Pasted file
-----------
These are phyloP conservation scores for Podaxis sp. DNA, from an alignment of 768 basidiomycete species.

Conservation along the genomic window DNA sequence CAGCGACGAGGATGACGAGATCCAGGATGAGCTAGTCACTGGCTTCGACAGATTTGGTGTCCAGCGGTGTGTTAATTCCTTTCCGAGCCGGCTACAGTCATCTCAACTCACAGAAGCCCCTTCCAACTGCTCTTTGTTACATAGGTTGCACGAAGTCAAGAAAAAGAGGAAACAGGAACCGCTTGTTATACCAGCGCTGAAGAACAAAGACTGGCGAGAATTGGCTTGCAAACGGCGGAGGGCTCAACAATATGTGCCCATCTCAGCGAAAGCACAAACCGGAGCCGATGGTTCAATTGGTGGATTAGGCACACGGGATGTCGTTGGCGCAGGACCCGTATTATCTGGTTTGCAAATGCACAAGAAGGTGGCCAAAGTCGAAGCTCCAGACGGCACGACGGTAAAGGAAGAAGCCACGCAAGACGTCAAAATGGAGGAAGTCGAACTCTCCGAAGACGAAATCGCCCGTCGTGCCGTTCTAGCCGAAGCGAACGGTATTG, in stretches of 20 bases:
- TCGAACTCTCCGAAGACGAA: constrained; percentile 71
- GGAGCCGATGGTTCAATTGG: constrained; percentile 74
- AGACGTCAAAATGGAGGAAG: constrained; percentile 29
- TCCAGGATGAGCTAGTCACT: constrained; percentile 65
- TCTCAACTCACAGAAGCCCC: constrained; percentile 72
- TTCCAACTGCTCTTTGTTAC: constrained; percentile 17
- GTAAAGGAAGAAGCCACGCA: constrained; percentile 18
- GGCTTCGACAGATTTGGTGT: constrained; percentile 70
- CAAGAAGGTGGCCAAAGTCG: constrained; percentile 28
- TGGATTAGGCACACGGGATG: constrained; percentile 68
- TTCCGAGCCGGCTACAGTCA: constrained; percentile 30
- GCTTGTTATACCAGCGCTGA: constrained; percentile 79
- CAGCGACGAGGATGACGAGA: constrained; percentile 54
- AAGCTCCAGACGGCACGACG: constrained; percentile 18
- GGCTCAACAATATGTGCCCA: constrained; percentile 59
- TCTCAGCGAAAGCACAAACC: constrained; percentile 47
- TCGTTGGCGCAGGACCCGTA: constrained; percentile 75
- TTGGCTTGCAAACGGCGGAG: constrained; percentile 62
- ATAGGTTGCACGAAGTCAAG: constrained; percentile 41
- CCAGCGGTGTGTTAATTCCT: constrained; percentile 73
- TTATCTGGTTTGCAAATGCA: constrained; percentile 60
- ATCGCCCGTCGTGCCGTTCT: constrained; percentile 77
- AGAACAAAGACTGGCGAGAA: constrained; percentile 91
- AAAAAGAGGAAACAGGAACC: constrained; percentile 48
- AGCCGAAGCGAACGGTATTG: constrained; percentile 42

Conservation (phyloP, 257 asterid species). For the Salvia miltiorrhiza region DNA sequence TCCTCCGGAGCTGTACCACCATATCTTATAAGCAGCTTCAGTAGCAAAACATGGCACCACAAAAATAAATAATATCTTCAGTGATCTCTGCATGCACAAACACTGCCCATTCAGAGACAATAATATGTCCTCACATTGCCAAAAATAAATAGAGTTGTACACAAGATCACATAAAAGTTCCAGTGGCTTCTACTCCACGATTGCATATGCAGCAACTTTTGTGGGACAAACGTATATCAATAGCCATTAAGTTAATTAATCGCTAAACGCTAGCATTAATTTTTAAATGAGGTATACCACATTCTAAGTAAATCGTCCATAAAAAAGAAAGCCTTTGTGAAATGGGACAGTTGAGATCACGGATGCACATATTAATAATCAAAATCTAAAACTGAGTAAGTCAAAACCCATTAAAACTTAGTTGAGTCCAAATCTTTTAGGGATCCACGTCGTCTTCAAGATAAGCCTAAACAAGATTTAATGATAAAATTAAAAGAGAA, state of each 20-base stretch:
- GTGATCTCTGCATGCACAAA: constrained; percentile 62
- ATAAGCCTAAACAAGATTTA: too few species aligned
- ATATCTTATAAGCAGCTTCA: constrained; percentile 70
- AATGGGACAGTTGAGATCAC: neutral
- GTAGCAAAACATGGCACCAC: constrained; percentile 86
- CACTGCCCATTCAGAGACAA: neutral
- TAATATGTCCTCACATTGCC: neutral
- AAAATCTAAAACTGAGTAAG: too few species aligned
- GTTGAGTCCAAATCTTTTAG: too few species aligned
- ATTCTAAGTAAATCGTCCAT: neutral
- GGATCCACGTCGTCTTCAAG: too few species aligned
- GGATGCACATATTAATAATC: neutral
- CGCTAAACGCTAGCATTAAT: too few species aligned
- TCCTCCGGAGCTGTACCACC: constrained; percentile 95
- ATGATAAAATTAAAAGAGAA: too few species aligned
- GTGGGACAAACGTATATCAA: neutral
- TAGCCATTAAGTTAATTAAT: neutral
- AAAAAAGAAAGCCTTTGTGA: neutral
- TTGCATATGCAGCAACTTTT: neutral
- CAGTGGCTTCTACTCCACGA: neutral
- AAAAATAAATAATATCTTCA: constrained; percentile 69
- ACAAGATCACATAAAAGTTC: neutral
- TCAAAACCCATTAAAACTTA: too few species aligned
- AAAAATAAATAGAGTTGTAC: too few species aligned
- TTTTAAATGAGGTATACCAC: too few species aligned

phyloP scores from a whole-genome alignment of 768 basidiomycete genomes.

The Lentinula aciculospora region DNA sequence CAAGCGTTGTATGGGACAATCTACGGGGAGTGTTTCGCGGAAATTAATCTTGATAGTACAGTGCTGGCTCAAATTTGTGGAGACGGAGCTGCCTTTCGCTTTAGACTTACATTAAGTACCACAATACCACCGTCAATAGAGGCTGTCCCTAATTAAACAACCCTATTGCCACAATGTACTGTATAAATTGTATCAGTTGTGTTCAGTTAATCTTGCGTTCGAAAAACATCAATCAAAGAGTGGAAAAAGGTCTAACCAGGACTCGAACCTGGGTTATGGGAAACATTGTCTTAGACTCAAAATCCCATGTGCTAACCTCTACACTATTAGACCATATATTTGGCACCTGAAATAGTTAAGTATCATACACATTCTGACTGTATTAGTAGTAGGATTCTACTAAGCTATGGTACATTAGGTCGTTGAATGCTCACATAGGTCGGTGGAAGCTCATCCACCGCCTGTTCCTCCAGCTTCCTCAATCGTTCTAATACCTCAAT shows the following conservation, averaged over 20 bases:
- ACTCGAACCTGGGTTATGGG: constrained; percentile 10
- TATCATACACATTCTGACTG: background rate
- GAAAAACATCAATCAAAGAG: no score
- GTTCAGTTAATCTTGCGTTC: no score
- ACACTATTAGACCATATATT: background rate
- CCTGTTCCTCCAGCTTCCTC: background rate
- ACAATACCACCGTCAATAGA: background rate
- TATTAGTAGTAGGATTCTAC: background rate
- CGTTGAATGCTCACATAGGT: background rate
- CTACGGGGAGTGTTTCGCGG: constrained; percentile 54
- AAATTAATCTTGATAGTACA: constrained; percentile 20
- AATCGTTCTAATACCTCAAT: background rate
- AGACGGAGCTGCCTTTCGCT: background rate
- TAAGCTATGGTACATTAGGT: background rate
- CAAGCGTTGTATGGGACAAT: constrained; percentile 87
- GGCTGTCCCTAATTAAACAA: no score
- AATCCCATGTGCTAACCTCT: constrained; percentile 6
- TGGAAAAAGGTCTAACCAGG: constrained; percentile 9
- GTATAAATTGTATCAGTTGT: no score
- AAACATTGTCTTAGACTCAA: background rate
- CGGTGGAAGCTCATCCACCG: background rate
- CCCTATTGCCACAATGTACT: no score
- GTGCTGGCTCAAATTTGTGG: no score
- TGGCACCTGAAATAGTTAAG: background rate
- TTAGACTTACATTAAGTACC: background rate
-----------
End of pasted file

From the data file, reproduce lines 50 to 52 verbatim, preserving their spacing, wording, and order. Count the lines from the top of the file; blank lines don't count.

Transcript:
- ACAAGATCACATAAAAGTTC: neutral
- TCAAAACCCATTAAAACTTA: too few species aligned
- AAAAATAAATAGAGTTGTAC: too few species aligned